In her editorial in this issue, Robyn E. Blumner recounts her discovery of “forgotten suffragist” Matilda Joslyn Gage. That discovery was facilitated by Blumner’s participation in the Silver Anniversary celebration of the Robert Green Ingersoll Birthplace Museum held in Syracuse, New York, this past August. A presentation there reviewed Gage’s life and work in preparation for a motorcoach tour in which Gage’s Fayetteville, New York, home—now a uniquely interactive museum—was among the stops.
The Council for Secular Humanism’s commitment to appreciating and preserving freethought history is well-known. Still, one piece of that preservation effort deserves greater awareness.
Have you heard of The Truth Seeker? Do you know it is still published? Do you know that it now belongs to the Council for Secular Humanism? One thing I learned at the Syracuse conference is that The Truth Seeker and its current status need to be better known. So here goes.
The Truth Seeker is the world’s oldest freethought publication and one of the oldest periodicals in America. Among general-readership titles, only Harper’s, The Atlantic, Scientific American, and The Nation are older.
In 1873, Paris, Illinois, freethinking entrepreneur DeRobigne Mortimer Bennett (1818–1882) challenged local clergymen who had exhorted local residents to pray for rain. The local paper’s Christian editor refused to print Bennett’s “infidel” letters arguing that prayer was useless. So D. M. Bennett and his wife, Mary Wicks Bennett, launched a paper of their own. That eight-page monthly was open to all opinions in matters of religion (but especially to skeptical ones). Mary devised its name: The Truth Seeker. Twelve thousand copies reached like-minded readers across the country. Response was encouraging enough that early the next year, the Bennetts relocated to New York City and engaged a young printer, Eugene M. Macdonald, whose office at 335 Broadway became The Truth Seeker’s headquarters.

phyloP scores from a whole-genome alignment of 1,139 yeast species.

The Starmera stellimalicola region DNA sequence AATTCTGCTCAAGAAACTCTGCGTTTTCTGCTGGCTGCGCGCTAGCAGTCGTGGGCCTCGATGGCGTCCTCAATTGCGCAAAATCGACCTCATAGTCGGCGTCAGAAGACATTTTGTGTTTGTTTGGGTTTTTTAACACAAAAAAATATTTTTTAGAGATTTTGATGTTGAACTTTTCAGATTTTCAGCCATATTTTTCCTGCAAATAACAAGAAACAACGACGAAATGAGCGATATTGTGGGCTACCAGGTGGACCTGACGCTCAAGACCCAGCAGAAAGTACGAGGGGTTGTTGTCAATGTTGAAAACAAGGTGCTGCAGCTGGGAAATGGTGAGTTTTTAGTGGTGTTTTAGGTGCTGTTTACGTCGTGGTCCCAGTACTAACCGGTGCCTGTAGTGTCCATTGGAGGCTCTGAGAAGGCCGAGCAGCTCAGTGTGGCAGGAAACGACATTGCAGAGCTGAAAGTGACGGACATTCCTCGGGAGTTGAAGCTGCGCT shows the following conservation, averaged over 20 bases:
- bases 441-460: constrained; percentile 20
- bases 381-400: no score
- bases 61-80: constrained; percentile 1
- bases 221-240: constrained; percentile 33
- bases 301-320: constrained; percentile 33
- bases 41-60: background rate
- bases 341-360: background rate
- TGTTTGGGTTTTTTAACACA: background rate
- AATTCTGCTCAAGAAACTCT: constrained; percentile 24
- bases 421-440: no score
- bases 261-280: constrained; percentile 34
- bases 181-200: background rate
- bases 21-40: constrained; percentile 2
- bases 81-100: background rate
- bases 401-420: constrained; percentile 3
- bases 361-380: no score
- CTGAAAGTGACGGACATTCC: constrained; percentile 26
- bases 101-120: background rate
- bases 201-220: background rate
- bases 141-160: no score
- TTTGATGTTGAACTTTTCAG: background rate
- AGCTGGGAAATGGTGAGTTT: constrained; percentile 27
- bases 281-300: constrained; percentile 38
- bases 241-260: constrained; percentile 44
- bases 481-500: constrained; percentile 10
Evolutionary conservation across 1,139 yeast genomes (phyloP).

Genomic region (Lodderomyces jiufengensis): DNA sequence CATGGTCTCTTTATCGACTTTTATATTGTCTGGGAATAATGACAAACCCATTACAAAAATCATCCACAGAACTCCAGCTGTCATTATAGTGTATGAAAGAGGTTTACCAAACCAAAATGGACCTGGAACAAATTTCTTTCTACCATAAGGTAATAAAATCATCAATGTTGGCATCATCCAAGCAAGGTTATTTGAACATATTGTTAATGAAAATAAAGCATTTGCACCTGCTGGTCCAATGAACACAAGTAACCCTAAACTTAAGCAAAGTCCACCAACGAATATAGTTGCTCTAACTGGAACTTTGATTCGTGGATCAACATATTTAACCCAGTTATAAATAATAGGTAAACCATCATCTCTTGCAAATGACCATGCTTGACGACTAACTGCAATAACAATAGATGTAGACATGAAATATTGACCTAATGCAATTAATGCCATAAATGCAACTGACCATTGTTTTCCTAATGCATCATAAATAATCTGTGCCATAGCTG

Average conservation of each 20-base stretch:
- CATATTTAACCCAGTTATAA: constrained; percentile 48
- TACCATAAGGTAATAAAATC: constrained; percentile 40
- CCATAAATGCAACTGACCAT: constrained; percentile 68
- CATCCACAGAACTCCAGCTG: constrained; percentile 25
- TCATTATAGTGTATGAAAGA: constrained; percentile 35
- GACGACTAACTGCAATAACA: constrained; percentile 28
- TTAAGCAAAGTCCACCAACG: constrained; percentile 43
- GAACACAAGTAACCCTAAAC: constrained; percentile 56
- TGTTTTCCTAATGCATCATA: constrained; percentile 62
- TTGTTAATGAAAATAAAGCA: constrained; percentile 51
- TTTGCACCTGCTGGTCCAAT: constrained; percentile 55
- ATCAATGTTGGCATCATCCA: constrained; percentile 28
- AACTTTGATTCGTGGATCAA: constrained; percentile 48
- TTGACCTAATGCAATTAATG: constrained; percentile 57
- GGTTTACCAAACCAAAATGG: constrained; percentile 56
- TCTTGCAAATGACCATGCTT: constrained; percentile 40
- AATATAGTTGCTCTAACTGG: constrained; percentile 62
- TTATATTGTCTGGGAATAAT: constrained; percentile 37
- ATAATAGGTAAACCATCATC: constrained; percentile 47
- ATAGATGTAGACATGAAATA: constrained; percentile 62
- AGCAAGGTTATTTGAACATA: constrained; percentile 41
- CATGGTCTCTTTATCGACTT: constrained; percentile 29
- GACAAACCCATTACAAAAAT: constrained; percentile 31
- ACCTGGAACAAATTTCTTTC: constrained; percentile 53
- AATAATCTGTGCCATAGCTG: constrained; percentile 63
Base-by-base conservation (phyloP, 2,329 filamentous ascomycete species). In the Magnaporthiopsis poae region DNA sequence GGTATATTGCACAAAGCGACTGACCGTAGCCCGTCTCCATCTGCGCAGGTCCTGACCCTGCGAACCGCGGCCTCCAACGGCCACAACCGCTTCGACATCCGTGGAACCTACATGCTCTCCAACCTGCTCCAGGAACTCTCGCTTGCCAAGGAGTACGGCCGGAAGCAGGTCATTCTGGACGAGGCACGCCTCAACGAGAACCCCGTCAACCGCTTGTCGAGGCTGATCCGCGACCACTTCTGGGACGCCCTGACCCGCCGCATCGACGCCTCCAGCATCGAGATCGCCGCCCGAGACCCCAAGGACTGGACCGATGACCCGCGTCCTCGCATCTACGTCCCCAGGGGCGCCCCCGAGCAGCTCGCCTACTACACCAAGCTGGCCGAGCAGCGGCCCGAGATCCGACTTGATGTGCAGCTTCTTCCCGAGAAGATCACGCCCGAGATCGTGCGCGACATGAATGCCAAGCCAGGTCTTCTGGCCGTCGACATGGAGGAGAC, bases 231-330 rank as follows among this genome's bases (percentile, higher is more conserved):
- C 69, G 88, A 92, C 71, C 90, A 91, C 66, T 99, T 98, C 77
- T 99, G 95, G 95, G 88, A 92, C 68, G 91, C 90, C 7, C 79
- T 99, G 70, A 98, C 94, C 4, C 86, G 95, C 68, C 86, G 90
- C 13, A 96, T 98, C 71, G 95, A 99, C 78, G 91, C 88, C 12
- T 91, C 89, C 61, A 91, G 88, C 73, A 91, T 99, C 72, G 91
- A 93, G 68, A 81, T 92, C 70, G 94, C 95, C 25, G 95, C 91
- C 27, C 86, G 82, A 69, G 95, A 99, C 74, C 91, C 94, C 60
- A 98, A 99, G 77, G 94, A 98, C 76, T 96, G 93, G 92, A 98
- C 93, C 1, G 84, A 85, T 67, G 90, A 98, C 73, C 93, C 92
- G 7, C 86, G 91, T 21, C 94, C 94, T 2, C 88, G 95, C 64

The Truth Seeker appeared at a propitious time and soon emerged as a leading periodical of the Golden Age of Freethought. In 1875, Eugene Macdonald brought aboard his younger brother, George, as an apprentice. The Truth Seeker became a sixteen-page semi-monthly.
The very next year, The Truth Seeker became a weekly. Bennett first clashed with decency crusader Anthony Comstock, who held special authority from the U.S. Congress to prosecute—as obscenity—an astonishing range of controversial works engaging subjects from sex to birth control to freethought. Bennett and Comstock would clash repeatedly.
Soon The Truth Seeker had 50,000 subscribers and served as the freethought movement’s journal of record.